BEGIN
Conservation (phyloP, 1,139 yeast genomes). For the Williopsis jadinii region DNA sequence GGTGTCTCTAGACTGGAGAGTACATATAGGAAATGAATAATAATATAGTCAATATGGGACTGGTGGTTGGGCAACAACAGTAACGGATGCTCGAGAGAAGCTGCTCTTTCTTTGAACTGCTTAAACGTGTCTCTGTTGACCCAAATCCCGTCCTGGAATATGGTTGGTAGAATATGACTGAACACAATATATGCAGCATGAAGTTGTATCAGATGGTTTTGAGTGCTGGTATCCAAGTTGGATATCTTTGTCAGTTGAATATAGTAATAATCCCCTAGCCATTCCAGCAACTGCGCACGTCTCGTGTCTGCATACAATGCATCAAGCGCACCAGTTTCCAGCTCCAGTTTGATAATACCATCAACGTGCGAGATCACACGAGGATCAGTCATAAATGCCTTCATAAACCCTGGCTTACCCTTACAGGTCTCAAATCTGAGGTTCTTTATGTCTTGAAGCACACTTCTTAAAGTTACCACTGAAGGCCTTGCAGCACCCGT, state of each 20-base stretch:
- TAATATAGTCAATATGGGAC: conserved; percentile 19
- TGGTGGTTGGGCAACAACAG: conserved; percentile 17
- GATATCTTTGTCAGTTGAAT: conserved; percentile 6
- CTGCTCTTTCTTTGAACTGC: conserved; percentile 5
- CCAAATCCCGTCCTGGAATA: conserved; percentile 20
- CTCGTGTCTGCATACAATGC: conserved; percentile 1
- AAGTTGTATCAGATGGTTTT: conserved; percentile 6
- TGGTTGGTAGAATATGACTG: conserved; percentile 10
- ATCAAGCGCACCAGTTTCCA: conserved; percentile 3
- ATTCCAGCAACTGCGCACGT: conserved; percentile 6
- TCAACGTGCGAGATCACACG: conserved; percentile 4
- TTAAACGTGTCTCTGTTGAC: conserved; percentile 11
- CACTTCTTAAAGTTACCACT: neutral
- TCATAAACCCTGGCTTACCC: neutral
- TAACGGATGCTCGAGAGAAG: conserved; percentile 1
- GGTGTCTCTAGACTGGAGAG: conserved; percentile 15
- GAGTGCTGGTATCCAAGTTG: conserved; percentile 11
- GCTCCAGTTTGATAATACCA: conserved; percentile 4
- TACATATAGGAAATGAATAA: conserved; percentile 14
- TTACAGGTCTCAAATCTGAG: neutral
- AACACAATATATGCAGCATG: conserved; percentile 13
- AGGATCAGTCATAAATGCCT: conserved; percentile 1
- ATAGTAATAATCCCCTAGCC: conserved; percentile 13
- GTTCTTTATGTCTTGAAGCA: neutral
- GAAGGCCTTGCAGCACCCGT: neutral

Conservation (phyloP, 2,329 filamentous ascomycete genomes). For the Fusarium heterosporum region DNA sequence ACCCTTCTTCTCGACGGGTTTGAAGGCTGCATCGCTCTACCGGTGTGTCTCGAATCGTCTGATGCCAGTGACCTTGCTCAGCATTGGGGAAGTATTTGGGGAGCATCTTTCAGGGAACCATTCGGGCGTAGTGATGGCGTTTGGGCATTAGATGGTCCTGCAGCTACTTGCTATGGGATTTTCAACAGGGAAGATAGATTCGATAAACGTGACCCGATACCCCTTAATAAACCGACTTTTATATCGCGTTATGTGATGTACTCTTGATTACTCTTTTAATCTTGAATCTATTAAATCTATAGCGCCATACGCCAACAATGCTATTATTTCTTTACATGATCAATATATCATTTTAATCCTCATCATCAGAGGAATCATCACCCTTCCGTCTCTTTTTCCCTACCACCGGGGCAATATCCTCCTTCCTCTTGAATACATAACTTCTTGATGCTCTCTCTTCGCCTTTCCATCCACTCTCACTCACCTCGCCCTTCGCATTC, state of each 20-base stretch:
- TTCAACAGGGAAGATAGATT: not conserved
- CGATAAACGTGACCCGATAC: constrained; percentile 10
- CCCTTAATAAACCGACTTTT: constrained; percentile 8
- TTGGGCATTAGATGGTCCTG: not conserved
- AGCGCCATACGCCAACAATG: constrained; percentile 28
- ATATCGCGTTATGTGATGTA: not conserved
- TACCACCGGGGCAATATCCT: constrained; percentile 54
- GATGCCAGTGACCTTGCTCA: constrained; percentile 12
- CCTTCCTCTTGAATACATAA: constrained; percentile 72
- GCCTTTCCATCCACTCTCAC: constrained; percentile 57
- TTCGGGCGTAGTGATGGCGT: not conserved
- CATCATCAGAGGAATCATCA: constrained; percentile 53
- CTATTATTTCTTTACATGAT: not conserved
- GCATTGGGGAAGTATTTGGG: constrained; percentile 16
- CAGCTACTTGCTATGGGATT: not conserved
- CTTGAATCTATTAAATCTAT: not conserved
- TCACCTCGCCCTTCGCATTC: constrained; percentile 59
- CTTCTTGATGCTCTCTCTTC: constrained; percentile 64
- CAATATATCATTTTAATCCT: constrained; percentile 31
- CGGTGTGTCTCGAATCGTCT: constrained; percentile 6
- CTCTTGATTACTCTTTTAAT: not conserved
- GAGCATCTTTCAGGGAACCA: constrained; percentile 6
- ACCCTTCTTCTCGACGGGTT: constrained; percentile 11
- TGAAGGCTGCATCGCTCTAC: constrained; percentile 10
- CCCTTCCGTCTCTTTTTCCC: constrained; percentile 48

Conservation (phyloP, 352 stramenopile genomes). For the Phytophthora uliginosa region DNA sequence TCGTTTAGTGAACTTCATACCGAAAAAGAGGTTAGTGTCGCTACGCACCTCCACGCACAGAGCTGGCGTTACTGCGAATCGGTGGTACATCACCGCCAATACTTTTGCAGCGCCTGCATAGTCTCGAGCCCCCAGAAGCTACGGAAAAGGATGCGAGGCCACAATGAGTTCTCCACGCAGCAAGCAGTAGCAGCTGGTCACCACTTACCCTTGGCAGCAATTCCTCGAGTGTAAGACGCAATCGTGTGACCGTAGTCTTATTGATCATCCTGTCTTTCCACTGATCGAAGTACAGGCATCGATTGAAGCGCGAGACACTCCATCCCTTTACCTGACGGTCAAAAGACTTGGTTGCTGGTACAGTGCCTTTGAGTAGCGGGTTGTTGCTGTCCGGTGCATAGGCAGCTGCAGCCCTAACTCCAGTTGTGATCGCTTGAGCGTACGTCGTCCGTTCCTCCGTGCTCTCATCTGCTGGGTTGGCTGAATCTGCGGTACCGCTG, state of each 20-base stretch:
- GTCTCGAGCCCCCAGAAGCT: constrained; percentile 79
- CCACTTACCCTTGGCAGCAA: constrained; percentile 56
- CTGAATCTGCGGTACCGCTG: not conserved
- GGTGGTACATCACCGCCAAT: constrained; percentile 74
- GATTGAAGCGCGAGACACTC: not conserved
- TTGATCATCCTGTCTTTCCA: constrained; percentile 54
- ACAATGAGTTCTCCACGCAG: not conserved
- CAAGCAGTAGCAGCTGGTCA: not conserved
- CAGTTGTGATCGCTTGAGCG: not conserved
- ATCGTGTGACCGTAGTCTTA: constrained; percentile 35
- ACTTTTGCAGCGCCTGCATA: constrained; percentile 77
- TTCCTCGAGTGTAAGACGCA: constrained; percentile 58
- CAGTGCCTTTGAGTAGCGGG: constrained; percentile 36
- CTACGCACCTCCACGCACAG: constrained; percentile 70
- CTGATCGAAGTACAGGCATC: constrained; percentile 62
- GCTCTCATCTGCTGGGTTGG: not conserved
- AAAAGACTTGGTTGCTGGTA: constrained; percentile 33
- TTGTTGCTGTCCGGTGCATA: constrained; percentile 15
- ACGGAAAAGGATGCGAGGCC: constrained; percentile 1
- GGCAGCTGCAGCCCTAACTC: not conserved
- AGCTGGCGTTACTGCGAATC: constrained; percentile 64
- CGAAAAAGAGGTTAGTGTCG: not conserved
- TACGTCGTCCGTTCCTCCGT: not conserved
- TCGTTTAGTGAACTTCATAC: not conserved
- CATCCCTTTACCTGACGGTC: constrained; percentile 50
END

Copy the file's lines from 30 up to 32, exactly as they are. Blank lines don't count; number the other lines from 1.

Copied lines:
- CCCTTAATAAACCGACTTTT: constrained; percentile 8
- TTGGGCATTAGATGGTCCTG: not conserved
- AGCGCCATACGCCAACAATG: constrained; percentile 28